Having raised sheep and goats on a farm in Oregon, it always perplexed me in Matthew chapter 25, where Jesus separates the believers (sheep) from the unbelievers (goats) and gives the boot to the goats on His left but welcomes the sheep on His right. The goats were definitely the better behaved, more personable, and smarter of the two animals on our farm. The sheep, on the other hand, were a different story. As baby lambs, certainly, they were adorable. But as the weeks and months wore on, they became quite food-oriented, raucous, and demanding. Of course, we fed them the finest Timothy hay supplemented with quality grain and salt licks, and they had plenty of pasture. But still, they complained.
I remember when the UPS man drove up the gravel driveway that ran along the fence line of the pasture. Immediately, all the sheep lifted their heads from grazing, ran to the fence, and bellowed their “BAAAAAAAAA’s” at him. Somewhat unnerved, he handed me the package and asked if the sheep were alright. I replied, “Yes, of course, they are just fine.” Again the following week, the UPS man rumbled up the driveway, and again all the sheep ran to the fence, bleating at the top of their lungs. With a deeply concerned look on his face, he asked me if they truly were ok. “Yes,” I replied, “they are fed and watered. They really are fine.” In the din of the incessant bleating, he narrowed his eyes and looked as if he didn’t quite believe me.
How embarrassing. It reminded me of the Israelites in the wilderness, who grumbled, worried, and complained though God took excellent care of them. But, in their eyes, His care was never enough. I thought how tempting it is to grumble, worry, and complain. I certainly don’t want to be like the Israelites or the sheep in my pasture.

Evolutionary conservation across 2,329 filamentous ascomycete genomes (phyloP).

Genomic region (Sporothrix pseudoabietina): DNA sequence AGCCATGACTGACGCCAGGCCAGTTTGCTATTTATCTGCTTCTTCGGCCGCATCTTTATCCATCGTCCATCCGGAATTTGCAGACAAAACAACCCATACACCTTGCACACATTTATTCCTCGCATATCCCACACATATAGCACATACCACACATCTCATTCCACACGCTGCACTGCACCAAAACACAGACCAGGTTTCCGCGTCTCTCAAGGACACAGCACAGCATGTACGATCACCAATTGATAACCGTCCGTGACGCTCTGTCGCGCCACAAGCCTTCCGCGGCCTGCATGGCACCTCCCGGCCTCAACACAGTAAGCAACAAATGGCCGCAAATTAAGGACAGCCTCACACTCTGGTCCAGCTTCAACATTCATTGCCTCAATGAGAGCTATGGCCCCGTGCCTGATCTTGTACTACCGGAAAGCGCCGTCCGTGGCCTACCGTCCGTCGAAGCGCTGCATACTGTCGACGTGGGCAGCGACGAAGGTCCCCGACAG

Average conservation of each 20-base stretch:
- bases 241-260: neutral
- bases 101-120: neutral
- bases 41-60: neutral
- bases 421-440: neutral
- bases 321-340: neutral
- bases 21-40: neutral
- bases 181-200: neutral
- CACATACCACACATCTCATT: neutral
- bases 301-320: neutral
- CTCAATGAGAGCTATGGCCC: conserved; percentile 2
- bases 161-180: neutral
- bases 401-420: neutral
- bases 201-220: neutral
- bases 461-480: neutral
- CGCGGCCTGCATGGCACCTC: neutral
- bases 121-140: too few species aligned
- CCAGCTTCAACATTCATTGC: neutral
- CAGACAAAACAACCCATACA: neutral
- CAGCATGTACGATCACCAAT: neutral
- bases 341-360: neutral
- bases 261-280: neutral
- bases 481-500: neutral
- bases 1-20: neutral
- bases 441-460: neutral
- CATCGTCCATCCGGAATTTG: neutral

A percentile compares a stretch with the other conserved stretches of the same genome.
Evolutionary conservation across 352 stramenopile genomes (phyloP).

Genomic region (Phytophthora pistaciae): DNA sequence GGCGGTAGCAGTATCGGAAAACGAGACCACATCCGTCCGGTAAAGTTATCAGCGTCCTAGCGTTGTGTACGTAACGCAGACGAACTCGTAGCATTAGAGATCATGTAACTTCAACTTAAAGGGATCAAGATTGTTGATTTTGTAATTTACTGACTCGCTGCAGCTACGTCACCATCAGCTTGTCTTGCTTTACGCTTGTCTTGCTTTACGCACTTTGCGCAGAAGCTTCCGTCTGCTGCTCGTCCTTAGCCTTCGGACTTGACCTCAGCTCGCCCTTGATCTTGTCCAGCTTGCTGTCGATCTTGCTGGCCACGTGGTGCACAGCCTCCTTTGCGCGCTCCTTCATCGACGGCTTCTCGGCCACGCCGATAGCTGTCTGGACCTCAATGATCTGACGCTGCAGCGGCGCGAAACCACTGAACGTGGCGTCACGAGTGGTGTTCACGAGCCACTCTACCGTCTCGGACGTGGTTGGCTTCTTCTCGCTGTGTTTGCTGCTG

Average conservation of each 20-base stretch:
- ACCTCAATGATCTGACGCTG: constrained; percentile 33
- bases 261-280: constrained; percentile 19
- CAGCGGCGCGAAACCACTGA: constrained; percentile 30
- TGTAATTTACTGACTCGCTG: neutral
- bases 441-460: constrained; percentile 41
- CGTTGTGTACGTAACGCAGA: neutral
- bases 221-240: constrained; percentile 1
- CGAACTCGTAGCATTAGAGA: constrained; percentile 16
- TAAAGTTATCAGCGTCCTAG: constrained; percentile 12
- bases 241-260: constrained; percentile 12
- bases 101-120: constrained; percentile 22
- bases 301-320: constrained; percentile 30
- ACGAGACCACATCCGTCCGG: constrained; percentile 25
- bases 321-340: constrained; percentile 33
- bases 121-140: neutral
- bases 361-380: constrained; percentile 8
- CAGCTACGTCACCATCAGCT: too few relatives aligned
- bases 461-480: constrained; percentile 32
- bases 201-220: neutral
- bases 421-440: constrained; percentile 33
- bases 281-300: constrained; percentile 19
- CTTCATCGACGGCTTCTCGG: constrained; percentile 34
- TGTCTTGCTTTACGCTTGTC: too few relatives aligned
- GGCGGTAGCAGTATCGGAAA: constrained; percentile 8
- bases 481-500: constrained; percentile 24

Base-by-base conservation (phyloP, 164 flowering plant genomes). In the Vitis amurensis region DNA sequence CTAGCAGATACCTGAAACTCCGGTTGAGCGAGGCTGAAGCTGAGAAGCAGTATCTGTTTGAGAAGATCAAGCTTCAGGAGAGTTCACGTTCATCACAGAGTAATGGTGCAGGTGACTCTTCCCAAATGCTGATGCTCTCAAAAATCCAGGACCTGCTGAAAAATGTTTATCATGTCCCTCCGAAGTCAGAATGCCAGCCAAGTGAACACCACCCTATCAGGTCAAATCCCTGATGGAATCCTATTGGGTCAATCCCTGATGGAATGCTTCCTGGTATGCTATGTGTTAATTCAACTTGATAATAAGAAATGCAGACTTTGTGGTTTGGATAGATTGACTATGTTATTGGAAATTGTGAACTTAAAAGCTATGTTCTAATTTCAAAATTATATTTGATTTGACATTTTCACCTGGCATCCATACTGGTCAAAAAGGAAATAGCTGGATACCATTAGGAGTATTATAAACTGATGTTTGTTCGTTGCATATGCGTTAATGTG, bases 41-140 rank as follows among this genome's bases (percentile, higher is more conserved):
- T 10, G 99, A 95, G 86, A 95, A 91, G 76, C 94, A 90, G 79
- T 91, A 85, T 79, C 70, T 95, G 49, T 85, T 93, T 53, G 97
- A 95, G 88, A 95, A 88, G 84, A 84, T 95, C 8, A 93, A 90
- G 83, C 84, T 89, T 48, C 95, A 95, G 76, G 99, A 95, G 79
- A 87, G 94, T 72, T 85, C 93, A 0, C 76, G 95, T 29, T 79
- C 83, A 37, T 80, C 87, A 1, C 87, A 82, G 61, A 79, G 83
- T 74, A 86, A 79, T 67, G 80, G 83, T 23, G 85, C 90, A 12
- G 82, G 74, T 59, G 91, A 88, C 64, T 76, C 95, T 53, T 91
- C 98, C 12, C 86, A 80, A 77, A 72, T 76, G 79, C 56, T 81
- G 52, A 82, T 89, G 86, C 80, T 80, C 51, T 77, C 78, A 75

What’s the antidote to grumbling, worrying, and complaining? Thankfulness. 1 Thessalonians 5:18 says, “In everything give thanks, for this is the will of God in Christ concerning you.” If you are praying to know God’s will for your life, here is one top item!
Thankfulness means to be conscious of a benefit received. And one of the best ways to be thankful is to do as Abraham did. Take a promise from God and thank Him for it. Romans 4: 17-21 says,
17) (as it is written, “I have made you a father of many nations”) in the presence of Him whom he believed—God, who gives life to the dead and calls those things which do not exist as though they did;
18) who, contrary to hope, in hope believed, so that he became the father of many nations, according to what was spoken, “So shall your descendants be.”
19) And not being weak in faith, he did not consider his own body, already dead (since he was about a hundred years old), and the deadness of Sarah’s womb.
20) He did not waver at the promise of God through unbelief, but was strengthened in faith, giving glory to God,
21) and being fully convinced that what He had promised He was also able to perform.
Abraham had every reason to worry, grumble or complain – after all, he was about 100 years old, and Sarah had been barren all her life. But instead, he took God’s promise to him of a child and gave glory to God; that is, he thanked God for his child before he ever had Isaac.
We all have plenty of opportunities to fret and fuss in this life. But the best way to express our faith in our heavenly Father’s care for us is to take His word to Him with thanksgiving. So in my own life, for example, if I am tempted to worry about my kids, I take God’s promise in Isaiah 54:13 (AMPC) and personalize it with thankfulness:
Thank you, Heavenly Father, that all my children are disciples of the Lord, taught by You and obedient to Your will, and great is their peace and undisturbed composure, Amen.
After all, one of the most authentic expressions of our faith in God and His faithfulness to us is when we are thankful.
Barbara Paul is a lover of Jesus, wife, and homeschool mom, who is excited to share new creation realities in Christ and the gifts of the Spirit! She’s a member of the ZTeam.